Nogoa Mackenzie and Emerald

Past review
Final report

The Nogoa Mackenzie water supply scheme is located near the town of Emerald.

The scheme has 351 bulk customers and incorporates the Emerald channel distribution system, which services 147 irrigators. The scheme supplies coal mines and various towns including Emerald and Blackwater.

The principal water storage is the Fairbairn Dam, an earth and rock fill clay-core dam, which can hold up 1,301,000ML.

Irrigation uses of water include: cotton, citrus and grapes, wheat, pulse crops, sorghum, maize, lucerne, oats, barley and sunflowers.

The Emerald distribution system consists of five pump stations, 126 km of channels and 144 km of drains.

It includes two sub-systems, Selma and Weemah, each fed by an outlet from Fairbairn Dam.

Irrigators in the distribution system hold 87,317ML of water entitlements.

The QCA’s recommended irrigation prices to apply to the Nogoa-Mackenzie bulk water supply scheme and Emerald Distribution system for the 2012-17 regulatory period were published in May 2012.  They are described in the Executive summary of our Final Report.

These recommendations were accepted by the Queensland Government, and the new price path came into effect on 1 July 2012.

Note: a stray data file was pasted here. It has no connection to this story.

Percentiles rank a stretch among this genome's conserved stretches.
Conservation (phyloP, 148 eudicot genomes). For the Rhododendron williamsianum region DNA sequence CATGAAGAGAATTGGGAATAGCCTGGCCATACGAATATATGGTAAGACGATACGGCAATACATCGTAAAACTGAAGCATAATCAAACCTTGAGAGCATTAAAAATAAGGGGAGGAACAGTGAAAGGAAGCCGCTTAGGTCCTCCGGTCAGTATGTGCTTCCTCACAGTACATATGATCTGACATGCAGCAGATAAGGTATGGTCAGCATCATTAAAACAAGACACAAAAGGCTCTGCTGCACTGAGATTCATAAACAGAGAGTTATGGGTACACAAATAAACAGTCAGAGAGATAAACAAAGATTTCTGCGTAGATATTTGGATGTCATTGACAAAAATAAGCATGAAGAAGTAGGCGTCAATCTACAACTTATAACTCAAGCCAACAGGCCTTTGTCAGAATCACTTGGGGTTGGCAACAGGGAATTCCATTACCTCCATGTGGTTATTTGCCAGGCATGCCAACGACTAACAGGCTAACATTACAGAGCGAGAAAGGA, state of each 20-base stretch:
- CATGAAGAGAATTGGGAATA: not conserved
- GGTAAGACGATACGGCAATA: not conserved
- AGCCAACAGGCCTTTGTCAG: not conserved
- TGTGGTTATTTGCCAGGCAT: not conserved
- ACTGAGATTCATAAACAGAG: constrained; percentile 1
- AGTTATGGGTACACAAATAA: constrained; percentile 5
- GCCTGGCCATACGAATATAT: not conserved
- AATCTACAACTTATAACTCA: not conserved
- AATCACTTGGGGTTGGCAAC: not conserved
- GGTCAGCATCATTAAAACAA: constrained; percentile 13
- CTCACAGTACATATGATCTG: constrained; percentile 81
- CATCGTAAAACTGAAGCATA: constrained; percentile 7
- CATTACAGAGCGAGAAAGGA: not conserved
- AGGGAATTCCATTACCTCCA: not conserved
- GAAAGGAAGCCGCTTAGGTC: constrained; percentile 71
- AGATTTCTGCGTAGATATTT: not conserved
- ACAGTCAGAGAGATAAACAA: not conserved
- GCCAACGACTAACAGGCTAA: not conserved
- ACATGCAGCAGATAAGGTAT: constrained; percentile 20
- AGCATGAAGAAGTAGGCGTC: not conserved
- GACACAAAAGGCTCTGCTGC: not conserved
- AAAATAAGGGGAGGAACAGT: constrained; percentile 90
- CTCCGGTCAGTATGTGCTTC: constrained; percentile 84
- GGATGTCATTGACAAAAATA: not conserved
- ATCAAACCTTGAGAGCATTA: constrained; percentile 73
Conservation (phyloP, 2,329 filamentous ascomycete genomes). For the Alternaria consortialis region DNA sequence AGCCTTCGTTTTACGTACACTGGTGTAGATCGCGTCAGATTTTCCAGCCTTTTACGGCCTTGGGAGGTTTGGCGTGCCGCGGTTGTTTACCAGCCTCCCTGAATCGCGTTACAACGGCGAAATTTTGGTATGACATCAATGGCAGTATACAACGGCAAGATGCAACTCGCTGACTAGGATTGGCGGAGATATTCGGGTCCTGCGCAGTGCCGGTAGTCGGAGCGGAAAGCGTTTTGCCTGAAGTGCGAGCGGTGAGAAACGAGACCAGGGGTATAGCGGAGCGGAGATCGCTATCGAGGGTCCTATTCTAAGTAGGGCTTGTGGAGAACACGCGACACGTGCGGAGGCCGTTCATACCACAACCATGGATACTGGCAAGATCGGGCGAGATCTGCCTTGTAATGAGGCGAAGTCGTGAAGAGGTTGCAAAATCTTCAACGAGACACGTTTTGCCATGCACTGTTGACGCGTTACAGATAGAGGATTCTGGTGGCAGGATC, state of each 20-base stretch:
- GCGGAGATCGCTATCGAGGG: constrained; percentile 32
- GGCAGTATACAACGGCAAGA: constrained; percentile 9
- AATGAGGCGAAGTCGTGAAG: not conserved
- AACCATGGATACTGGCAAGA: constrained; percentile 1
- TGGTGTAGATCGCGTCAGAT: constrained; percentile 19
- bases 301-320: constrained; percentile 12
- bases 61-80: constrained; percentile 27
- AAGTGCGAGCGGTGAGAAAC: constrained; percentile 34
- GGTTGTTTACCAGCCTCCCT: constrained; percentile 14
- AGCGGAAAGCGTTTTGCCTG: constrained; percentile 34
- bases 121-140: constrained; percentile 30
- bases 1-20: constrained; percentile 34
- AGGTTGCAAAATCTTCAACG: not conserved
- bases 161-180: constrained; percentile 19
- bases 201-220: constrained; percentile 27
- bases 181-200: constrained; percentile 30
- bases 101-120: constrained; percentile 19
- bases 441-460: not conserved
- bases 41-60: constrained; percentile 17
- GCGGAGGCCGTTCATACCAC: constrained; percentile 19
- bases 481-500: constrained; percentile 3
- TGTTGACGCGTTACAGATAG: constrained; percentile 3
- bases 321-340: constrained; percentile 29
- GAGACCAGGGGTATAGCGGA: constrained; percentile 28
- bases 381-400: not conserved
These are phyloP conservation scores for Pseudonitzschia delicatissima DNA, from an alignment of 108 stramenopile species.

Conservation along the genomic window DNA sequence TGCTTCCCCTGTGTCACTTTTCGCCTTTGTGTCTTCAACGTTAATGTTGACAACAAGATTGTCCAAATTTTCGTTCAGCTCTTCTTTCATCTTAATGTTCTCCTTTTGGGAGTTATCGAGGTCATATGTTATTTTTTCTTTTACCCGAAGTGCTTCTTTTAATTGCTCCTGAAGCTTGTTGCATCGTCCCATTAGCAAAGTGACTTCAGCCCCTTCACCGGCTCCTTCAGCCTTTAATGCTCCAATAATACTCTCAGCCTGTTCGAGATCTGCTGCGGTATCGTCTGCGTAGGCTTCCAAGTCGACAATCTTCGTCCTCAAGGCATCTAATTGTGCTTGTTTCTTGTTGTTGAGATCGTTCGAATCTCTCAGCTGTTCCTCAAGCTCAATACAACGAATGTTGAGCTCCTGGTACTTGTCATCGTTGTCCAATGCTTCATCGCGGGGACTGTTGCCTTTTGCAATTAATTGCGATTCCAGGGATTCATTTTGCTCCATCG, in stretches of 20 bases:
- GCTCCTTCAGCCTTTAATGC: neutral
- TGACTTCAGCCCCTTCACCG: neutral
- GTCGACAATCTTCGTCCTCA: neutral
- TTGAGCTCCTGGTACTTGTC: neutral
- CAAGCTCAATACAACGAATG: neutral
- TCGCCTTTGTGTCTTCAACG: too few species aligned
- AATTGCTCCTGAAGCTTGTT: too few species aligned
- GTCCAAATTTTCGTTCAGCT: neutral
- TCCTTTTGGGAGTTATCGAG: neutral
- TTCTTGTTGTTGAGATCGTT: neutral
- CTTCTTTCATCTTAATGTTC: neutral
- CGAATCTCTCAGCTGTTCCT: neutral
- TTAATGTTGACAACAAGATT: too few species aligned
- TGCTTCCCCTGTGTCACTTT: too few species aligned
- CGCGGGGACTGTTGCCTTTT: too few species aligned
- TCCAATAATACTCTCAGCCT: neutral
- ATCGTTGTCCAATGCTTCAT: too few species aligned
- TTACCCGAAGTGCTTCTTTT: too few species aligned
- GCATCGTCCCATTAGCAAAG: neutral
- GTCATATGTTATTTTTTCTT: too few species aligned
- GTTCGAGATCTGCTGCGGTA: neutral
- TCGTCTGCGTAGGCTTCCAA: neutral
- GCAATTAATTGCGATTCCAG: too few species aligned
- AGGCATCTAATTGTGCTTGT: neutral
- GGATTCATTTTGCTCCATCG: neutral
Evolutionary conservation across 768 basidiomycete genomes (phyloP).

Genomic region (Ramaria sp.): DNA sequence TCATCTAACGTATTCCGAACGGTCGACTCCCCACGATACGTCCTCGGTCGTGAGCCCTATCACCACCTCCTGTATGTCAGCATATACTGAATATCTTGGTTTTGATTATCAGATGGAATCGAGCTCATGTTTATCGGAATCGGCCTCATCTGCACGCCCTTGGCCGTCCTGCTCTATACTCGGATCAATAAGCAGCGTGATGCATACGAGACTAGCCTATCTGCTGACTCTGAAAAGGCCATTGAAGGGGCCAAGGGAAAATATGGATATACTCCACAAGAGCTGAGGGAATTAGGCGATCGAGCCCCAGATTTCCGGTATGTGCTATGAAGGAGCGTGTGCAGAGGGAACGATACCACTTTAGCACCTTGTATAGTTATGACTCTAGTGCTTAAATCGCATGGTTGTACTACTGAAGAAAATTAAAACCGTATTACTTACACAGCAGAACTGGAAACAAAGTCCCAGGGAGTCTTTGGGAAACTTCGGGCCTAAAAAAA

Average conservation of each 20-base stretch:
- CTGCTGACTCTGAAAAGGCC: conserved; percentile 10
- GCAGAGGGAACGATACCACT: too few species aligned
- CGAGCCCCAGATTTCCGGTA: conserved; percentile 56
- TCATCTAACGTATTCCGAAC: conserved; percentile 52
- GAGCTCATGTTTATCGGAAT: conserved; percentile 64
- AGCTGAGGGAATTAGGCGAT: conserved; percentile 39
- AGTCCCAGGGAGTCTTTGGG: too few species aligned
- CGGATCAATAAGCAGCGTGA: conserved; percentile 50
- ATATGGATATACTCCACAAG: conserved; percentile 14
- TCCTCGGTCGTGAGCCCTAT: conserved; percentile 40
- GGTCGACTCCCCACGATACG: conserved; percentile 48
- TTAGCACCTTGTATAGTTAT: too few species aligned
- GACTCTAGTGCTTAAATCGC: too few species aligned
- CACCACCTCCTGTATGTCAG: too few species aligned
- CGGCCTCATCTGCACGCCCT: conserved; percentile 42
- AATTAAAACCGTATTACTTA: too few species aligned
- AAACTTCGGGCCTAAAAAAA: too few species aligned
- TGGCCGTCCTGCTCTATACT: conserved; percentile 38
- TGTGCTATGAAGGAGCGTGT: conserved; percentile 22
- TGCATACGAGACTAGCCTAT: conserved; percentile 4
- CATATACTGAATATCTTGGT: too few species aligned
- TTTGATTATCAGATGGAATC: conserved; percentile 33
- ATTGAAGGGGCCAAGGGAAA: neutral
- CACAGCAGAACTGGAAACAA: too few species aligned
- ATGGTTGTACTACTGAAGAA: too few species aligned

This SunWater water scheme review forms part of the review that the QCA undertook in 2011-12 for the Queensland Government: the SunWater Irrigation Price Review 2012–17.

You can read more about the pricing review on our project home page.  You can also view the submissions for the water schemes that we received, the consultants’ reports and issues arising from face-to-face consultation with stakeholders.

We recommended a new irrigation price path, to apply from July 2012 to June 2017 – with prices moving in a direction that better reflect costs. For the majority of schemes, our recommended prices result in increases to fixed prices and reductions in usage prices.

The irrigation revenue earned by SunWater in some schemes does not cover the cost of operating and maintaining irrigation assets.  In these schemes, QCA could show the ‘cost-reflective’ price, but could only recommend prices that increased by up to $2/ML per year plus inflation.

The QCA’s recommended prices were accepted by the government.